For now, I want to be able to create a user account, sanitize the information, and then immediate log in the user and redirect to another URI which requires user authentication. I use CatalystX::SimpleLogin to provide login/logout actions, as well as the DBIC password and session cookie options for Catalyst::Plugin::Authentication. With minimal changes to my database as originally planned, user passwords get hashed with Digest::SHA1 for an additional layer of paranoia.

CatalystX::SimpleLogin provides chained actions which will enforce login/logout to protect other actions which require authentication. I have a two base actions in the User controller which perform setup of the relevant Resultset, among other things:

sub base :Chained('/') :PathPart('users') :CaptureArgs(0)
    my ( $self, $c ) = @_;
    $c->stash( users_rs => $c->model( 'DB::User' ) );

sub authbase :Chained('/login/required') :PathPart('users') :CaptureArgs(0)
    my ( $self, $c ) = @_;
    $c->stash( users_rs => $c->model( 'DB::User' ) );

The action to create a user chains off of base, so it does not require authentication:

sub add :Chained('base') :PathPart('add') :Args(0)

After validating various parameters, it finally attempts to create the new user in the database:

    my $newuser = try
        $users_rs->create( \%user_params )
            user   => \%user_params,
            errors => $_,

    return unless $newuser;

At this point, $newuser represents the new user. Here comes the fun part:

    # remove any credentials and force new authentication
        username => $params->{username},
        password => $params->{password},

If there's an existing authorized user session, this code invalidates it, then authenticates with the new user's data. (An earlier version of this code used user data from $newuser itself, but I couldn't explain to myself why the SHA-1 password from $newuser->password should work.) There shouldn't be an existing user session, but $c->logout() is a cheap way to avoid trouble.

    # force simple auth to reauthenticate

If there's an existing session, the id should change to reflect the new authentication properties. Again, this is a cheap way to avoid trouble. The really interesting part of the code is the second line, which performs the login action, using the current-but-updated credentials, and immediately returns to the current action. This makes CatalystX::SimpleLogin do the right thing on the next request without the user knowing anything about a login form.

    # and display the profile page
    $c->res->redirect( $c->uri_for( 'profile', $newuser->id ) );

To avoid the double-POST problem, this action finally redirects to the "Hooray, you've created a new user!" action. This simple HTTP redirect ends up in the profile action:

sub profile :Chained('authbase') :Path :Args(1)

Because of the chain to authbase, anyone who visits the /usrs/profile/id URI must log in, whether manually through the CatalystX::SimpleLogin form or automatically after having created a new account.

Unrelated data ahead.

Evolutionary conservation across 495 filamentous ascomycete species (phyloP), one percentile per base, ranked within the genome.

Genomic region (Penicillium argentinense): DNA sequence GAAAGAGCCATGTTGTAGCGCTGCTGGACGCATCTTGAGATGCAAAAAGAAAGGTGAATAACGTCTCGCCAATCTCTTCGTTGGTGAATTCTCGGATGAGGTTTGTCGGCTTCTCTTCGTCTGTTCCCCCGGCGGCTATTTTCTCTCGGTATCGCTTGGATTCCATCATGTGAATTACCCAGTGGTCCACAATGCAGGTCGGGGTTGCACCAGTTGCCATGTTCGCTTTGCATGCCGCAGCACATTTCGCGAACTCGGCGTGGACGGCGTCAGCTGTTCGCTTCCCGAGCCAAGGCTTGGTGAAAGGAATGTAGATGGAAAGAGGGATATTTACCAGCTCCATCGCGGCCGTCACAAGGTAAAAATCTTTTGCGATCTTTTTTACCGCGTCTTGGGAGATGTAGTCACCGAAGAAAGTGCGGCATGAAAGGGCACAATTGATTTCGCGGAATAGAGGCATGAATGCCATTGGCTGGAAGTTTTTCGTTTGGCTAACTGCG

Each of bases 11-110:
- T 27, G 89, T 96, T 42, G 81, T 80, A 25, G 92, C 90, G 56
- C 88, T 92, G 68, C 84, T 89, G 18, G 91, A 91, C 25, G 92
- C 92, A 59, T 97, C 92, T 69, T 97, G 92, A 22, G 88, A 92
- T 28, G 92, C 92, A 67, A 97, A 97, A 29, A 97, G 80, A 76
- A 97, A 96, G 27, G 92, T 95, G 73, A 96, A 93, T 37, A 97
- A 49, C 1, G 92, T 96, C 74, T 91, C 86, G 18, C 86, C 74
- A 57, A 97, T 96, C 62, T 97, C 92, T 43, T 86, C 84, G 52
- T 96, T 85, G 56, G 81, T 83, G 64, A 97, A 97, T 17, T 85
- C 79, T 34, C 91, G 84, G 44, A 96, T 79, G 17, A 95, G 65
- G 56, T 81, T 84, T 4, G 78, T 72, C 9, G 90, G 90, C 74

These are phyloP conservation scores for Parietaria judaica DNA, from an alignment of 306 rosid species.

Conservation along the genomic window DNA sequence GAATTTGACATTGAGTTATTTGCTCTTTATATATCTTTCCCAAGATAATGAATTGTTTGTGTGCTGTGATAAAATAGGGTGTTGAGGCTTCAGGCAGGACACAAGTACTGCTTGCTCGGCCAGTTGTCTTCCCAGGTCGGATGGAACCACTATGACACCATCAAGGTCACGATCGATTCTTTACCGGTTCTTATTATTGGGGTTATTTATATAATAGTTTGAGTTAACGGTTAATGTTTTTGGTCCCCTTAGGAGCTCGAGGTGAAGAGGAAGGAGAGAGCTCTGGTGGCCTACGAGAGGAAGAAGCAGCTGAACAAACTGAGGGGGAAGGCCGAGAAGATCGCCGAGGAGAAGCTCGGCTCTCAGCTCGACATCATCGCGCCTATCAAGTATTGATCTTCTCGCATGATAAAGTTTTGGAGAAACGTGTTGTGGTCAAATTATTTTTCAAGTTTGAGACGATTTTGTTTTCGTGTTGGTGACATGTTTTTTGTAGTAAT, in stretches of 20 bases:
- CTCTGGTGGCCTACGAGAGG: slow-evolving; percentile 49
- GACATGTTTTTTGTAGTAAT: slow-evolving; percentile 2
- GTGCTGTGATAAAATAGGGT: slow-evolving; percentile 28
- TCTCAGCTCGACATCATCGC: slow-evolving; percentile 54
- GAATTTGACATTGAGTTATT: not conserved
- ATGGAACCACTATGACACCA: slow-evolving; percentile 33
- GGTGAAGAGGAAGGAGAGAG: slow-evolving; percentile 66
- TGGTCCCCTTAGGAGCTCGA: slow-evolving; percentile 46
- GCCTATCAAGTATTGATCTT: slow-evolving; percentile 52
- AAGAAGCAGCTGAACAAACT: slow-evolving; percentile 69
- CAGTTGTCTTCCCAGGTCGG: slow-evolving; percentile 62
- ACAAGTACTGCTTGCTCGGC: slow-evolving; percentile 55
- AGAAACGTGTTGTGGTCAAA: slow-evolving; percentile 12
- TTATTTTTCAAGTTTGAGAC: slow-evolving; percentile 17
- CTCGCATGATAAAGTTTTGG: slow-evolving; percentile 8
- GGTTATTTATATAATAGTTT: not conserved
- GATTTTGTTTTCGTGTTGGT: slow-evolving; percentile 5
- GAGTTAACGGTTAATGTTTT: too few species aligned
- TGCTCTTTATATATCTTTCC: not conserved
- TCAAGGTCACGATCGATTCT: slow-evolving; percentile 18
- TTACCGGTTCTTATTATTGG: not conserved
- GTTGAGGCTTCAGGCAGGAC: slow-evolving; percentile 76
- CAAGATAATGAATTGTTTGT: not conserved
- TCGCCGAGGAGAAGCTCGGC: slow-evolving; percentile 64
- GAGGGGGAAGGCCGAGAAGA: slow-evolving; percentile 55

At some point in the future I may need to change the application to perform email validation or admin approval of new accounts, but for now it seemed easiest to assume that users who create new accounts want to use those new accounts automatically.

Modern JavaScript


(or They Get it Right in Version 5)

ECMAScript 5 finally has strict mode. JavaScript's strict mode forces static function scoping and variable declaration, enforces read-only properties, forbids often-confusing octal literal declarations, and variable name collisions.

In other words, strict mode will help identify common coding mishaps which can cause unintended consequences and painfully unnecessary debugging sessions. Disciplined and careful coders can probably get away with writing sloppy code, but strict mode helps everyone write slightly better code.

If this reminds you of Perl 5's strict pragma, perhaps in 16 years (Perl 5.000 released on 17 October 1994) ECMAScript's strict mode will be mostly uncontroversial among JavaScript programmers.

Promoting Good Perl Books in Libraries

| 1 Comment

Christopher Bottoms sent me a nice note with a great idea the other day. He asked his local library to stock a copy of Modern Perl: The Book. They did.

Now anyone browsing the programming section has the opportunity to see Perl 5 in its full glory circa 2010, not the Perl 4-on-the-web mess that too many other programming books promote.

Here's where you come in.

What if everyone reading this put in a purchase request to the local public or school library for a copy of Modern Perl and Effective Perl Programming? (Enterprising readers and bibliophiles might even donate copies; Onyx Neon does that for the local library system.)

Certainly spreading around the electronic versions of these books far and wide (especially when available for free as is Modern Perl) helps the current generation of Perl novices, but we also need to reach people who aren't in touch with the wider Perl community and help them see how to write code well in 2010 and beyond.

Promote Perl by Building Great Things

| 1 Comment

Create something beautiful or amazing or useful or wonderful with Perl. You can create something for other programmers (Perl::Critic is one example), but you'll get better reception if you build something that non-programmers can appreciate.

For example, Onyx Neon's publishing process relies on a lot of Perl to produce our books. We use a lot of free software to make camera-ready copy to send to the printer. The average person who picks up one of our novels in the bookstore might never realize this, but it's a business advantage for us and an ethical thing.